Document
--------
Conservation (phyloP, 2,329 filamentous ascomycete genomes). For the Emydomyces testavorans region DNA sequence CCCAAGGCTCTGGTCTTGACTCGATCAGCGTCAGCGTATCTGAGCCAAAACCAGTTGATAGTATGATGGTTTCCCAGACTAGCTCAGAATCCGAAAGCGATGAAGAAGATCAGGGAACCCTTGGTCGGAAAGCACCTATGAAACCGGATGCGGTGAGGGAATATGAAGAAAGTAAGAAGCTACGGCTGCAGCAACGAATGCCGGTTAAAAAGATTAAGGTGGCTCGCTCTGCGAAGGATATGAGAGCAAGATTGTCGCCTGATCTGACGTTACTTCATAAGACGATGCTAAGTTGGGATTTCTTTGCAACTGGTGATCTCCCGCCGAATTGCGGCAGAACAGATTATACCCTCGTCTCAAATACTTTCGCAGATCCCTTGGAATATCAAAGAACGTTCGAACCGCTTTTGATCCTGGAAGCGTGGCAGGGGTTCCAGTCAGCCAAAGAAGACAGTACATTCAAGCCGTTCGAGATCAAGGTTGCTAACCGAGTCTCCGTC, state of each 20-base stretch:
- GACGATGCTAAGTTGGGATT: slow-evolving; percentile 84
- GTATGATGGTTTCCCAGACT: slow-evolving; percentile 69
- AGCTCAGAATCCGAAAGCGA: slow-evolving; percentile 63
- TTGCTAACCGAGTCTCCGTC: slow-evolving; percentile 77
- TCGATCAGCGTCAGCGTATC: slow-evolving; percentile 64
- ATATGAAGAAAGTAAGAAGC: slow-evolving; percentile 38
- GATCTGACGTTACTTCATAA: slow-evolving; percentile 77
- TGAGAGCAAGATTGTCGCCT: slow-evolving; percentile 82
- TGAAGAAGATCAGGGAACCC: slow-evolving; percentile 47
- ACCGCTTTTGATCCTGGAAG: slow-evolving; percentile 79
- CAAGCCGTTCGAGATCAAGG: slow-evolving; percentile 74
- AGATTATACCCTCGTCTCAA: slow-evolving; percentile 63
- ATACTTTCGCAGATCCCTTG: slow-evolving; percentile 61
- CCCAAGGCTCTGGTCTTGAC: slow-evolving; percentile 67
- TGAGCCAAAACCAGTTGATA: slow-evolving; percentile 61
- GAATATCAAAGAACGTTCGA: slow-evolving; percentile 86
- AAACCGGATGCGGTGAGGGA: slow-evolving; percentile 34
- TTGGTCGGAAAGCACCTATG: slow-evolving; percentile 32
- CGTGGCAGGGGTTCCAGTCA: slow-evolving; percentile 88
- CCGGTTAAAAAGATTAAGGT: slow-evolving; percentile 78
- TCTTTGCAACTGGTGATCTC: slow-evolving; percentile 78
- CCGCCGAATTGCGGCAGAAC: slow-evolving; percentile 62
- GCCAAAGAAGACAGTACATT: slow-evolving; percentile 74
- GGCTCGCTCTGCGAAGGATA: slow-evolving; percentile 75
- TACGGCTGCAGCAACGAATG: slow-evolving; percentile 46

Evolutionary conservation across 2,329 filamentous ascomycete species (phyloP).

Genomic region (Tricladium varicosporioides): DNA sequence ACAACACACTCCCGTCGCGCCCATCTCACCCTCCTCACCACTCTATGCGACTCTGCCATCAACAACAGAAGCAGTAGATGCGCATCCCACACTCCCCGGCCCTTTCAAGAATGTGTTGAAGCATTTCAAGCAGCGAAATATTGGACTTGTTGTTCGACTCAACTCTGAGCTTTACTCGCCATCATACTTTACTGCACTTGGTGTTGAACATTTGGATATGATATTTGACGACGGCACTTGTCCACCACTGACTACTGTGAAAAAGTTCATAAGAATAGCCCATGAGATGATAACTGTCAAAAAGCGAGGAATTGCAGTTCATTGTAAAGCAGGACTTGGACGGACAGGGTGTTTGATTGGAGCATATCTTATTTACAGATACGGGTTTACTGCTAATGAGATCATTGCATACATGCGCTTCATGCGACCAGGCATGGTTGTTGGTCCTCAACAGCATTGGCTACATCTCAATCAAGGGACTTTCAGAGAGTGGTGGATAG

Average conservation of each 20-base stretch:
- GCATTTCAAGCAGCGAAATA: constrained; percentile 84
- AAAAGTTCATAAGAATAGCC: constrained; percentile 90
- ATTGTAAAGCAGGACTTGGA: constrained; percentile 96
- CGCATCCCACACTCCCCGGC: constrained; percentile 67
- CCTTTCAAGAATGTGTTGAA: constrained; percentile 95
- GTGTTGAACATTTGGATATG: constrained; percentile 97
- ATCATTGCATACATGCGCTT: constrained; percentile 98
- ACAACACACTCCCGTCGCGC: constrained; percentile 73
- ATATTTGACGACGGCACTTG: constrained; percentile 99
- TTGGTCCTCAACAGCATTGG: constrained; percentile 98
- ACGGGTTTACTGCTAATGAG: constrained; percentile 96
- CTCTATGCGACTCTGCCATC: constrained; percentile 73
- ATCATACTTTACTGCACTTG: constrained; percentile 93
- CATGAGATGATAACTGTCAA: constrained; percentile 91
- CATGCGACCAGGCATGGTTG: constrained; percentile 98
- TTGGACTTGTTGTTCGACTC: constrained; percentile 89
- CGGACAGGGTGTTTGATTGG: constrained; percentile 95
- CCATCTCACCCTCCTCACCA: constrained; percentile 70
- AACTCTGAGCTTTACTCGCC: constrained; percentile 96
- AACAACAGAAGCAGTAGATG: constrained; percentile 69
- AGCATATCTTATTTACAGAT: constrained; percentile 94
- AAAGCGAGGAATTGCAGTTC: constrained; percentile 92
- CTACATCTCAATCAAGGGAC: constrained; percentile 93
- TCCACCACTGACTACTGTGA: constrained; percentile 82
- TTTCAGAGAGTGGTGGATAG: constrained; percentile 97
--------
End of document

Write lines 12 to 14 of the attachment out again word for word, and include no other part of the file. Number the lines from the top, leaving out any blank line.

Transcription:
- CAAGCCGTTCGAGATCAAGG: slow-evolving; percentile 74
- AGATTATACCCTCGTCTCAA: slow-evolving; percentile 63
- ATACTTTCGCAGATCCCTTG: slow-evolving; percentile 61